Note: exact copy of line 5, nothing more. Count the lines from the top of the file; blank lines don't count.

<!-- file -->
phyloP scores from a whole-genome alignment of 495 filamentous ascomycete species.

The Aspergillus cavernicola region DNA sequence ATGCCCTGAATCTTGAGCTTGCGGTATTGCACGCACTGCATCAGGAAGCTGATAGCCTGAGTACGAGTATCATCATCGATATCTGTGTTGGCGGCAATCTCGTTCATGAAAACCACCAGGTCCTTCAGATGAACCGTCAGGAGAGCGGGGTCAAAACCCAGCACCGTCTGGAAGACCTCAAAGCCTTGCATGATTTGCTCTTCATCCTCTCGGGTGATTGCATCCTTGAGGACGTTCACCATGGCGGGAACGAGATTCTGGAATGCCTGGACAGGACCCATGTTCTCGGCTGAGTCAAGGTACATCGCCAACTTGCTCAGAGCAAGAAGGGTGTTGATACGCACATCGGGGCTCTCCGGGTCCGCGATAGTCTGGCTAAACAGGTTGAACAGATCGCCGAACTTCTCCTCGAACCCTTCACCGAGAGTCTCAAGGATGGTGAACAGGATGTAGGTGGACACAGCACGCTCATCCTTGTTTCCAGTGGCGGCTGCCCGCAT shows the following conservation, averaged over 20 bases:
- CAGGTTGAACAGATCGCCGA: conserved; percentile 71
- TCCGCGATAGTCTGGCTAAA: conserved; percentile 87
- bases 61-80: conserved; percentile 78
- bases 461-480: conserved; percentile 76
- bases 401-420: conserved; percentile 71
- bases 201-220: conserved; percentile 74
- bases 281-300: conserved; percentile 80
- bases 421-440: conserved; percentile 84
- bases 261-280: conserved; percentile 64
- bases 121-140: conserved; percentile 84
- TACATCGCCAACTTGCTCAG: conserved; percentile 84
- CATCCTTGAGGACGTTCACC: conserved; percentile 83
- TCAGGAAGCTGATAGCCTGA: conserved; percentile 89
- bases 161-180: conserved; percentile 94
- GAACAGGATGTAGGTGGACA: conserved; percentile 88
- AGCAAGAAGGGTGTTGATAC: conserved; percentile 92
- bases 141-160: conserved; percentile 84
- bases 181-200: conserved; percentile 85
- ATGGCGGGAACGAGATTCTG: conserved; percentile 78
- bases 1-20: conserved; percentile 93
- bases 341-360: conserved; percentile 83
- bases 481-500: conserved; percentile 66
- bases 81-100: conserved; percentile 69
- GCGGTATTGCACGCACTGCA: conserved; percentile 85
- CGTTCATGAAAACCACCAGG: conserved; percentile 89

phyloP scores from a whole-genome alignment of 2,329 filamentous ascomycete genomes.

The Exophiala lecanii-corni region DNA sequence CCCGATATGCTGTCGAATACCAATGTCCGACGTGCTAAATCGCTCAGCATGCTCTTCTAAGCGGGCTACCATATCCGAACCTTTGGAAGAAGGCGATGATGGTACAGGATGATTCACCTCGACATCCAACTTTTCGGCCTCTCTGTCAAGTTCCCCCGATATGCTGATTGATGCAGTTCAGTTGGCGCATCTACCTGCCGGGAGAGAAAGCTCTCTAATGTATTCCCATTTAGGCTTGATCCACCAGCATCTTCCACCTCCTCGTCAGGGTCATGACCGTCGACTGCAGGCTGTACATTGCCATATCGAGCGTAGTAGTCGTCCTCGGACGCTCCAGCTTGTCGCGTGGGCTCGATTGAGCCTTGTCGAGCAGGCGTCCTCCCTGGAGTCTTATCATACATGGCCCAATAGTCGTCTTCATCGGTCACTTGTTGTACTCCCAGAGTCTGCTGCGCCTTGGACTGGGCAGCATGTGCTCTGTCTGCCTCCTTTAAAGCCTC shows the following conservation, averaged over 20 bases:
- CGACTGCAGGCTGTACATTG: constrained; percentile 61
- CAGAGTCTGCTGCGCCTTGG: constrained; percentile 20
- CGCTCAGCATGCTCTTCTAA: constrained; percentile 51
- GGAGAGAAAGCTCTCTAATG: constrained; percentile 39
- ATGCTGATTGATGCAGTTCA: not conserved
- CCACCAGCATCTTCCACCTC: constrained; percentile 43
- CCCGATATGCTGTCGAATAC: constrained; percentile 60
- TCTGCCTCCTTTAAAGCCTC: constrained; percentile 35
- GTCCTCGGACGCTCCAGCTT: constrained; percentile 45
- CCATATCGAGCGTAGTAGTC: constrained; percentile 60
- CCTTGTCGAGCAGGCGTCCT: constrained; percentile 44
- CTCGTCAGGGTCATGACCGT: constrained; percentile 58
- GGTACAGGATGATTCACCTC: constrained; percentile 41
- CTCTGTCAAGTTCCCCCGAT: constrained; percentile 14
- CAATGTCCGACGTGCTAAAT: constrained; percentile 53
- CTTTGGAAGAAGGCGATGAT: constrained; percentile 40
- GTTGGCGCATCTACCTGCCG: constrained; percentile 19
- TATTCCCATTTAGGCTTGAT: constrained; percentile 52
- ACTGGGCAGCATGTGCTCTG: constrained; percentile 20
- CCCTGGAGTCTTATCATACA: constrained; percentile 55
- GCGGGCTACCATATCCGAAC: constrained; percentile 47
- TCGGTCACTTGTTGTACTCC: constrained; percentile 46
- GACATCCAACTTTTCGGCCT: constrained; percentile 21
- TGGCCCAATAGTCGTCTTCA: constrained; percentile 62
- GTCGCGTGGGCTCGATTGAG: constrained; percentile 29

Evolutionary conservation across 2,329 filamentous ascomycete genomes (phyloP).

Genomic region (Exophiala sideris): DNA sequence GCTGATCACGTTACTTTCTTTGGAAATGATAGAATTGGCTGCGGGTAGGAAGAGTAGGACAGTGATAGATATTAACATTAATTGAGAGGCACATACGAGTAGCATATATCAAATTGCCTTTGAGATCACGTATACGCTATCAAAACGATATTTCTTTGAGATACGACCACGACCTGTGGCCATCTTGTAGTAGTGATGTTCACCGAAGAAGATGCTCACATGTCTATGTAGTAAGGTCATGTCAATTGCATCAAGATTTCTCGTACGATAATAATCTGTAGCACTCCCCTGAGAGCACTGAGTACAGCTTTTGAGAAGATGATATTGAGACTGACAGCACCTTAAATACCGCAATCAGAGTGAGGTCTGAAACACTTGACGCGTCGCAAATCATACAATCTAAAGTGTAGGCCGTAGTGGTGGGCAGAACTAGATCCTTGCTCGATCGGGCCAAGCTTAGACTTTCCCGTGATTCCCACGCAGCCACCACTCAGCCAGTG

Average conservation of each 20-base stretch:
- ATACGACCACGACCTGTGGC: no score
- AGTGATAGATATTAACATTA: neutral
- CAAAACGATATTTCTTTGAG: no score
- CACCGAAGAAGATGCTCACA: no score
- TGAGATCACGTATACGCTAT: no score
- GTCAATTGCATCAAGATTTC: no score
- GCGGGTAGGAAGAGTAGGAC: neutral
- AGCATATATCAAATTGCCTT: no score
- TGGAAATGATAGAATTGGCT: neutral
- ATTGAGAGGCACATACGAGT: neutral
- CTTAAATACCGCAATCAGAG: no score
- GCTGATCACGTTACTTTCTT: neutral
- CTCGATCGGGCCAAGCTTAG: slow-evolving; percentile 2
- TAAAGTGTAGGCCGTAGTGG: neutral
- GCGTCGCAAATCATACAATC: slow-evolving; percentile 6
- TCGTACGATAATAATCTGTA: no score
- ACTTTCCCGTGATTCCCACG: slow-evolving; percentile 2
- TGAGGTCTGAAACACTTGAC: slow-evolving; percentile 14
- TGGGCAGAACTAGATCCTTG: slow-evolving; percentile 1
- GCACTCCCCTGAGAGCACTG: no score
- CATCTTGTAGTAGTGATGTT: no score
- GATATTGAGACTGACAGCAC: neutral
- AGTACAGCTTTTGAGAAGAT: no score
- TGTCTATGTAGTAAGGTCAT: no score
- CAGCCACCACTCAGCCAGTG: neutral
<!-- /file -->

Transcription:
- bases 61-80: conserved; percentile 78